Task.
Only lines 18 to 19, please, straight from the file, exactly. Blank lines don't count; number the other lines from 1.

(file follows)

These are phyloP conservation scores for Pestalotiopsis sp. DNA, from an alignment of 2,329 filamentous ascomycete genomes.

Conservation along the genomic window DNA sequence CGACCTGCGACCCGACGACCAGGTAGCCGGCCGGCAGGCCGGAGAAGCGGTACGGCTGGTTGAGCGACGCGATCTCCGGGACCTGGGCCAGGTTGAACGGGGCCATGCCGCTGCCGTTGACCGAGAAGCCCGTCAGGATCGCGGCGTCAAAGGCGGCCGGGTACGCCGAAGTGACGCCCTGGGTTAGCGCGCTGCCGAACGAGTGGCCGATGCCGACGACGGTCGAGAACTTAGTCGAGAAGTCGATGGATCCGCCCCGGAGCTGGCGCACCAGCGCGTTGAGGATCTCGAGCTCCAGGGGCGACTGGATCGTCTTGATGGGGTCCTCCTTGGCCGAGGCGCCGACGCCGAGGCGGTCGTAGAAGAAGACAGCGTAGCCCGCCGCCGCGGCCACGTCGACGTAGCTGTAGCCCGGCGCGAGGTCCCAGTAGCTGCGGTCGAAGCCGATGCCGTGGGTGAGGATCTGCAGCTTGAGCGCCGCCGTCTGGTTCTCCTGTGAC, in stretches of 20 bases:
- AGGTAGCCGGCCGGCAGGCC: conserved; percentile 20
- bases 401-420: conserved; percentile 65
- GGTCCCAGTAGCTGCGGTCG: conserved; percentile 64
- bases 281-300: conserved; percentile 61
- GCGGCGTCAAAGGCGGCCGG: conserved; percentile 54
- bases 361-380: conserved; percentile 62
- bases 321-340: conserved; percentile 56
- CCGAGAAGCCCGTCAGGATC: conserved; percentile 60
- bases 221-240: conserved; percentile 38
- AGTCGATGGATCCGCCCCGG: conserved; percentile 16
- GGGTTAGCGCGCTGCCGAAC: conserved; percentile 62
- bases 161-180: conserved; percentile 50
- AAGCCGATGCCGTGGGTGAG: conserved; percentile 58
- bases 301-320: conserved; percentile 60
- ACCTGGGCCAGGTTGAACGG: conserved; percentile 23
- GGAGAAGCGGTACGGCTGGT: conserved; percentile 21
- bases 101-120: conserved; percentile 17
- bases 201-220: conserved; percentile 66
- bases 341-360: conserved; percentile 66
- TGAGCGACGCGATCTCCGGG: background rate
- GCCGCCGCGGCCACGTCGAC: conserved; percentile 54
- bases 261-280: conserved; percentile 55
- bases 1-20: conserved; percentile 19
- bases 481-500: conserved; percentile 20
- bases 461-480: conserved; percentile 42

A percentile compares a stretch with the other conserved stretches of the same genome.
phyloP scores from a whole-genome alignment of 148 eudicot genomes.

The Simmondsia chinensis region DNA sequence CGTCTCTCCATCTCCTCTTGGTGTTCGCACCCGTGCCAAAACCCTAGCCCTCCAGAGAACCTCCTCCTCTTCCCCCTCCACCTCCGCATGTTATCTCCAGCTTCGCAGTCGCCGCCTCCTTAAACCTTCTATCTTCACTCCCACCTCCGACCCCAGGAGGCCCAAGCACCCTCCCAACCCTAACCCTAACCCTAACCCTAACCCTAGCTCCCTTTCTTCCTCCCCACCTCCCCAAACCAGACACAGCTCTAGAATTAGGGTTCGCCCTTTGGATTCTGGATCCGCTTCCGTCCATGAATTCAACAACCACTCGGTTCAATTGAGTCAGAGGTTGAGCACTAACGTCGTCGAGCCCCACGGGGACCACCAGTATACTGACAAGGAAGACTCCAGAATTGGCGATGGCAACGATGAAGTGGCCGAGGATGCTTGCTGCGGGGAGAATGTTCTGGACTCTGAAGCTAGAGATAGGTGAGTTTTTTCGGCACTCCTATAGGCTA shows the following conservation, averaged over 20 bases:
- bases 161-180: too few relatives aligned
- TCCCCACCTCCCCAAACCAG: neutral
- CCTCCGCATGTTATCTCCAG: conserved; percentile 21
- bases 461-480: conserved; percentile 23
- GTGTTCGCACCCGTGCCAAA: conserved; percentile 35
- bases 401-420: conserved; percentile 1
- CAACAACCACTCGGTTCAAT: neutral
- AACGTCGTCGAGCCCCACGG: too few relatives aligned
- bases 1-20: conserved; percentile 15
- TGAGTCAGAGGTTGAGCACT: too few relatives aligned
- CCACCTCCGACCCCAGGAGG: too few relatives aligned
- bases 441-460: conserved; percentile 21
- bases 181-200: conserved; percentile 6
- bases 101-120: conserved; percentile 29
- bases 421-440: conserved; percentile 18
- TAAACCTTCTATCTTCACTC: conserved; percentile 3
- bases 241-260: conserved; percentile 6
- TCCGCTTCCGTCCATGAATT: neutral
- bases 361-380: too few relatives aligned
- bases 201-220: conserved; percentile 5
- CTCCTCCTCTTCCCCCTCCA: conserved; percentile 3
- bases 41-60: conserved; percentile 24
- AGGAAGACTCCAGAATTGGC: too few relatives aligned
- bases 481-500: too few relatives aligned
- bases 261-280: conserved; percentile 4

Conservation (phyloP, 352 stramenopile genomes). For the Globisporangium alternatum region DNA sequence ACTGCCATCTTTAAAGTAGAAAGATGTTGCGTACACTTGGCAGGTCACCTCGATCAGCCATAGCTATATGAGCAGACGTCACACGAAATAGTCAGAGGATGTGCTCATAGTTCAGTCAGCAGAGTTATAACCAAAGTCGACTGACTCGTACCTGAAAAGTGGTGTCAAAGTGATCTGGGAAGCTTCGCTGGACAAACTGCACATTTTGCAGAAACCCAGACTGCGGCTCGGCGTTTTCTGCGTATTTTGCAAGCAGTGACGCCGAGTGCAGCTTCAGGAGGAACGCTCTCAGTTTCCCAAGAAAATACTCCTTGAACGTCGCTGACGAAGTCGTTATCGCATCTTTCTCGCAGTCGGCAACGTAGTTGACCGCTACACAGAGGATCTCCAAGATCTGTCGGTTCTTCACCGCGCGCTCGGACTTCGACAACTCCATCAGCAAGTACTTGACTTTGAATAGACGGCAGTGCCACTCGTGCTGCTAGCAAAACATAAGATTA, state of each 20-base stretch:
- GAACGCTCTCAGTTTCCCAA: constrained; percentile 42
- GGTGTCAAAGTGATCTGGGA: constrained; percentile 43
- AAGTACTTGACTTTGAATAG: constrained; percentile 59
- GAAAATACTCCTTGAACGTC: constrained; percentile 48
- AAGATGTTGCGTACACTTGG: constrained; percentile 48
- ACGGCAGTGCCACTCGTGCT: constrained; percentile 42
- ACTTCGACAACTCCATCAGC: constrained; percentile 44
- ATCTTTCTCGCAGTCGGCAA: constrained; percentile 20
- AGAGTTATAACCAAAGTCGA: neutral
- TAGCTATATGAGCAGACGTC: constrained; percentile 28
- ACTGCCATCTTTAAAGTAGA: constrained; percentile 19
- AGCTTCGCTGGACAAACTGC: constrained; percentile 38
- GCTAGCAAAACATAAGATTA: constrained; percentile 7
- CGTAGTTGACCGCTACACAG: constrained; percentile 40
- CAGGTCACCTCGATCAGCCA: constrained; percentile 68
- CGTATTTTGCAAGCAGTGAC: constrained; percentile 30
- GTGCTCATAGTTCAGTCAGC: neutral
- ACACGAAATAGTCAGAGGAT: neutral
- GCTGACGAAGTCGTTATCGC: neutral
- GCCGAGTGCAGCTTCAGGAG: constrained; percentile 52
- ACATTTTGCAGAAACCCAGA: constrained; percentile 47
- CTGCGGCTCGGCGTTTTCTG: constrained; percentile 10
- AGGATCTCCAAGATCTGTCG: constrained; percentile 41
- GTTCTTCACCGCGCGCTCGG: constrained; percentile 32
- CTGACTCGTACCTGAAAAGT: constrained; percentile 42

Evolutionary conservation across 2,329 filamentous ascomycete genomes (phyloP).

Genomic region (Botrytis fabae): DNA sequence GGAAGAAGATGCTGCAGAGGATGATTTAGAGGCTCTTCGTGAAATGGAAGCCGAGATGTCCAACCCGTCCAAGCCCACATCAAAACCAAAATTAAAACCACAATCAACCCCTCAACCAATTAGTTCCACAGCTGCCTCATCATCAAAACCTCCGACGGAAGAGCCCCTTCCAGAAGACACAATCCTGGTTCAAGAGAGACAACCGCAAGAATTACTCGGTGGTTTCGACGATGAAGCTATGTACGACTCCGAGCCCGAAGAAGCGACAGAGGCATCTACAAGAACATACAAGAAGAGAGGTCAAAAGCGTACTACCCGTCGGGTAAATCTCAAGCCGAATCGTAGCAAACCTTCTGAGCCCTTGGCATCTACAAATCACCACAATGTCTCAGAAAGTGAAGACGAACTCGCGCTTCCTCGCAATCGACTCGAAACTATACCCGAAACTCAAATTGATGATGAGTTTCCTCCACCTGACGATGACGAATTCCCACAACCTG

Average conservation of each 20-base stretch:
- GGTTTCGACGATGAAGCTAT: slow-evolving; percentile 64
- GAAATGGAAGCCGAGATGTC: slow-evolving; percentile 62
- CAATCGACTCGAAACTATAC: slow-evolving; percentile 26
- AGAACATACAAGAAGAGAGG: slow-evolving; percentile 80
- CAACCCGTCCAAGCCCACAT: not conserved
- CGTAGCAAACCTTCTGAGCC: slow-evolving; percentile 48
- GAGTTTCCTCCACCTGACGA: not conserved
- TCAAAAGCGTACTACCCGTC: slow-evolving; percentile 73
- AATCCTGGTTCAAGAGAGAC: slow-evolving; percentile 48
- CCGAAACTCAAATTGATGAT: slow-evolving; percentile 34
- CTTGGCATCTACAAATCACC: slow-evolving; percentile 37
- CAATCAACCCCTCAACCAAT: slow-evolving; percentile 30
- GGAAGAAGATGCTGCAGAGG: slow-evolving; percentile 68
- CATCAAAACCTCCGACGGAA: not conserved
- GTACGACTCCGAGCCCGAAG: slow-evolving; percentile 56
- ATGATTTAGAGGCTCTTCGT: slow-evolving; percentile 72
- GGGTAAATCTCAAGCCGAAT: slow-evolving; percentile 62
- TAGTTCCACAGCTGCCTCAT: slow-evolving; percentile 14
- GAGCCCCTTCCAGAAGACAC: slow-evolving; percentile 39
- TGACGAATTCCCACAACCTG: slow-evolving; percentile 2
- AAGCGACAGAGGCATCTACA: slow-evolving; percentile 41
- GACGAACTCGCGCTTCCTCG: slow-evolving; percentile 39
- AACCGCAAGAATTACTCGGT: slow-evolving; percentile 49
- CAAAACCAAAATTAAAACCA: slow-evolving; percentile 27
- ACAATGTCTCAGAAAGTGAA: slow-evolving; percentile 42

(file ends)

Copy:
- GGAGAAGCGGTACGGCTGGT: conserved; percentile 21
- bases 101-120: conserved; percentile 17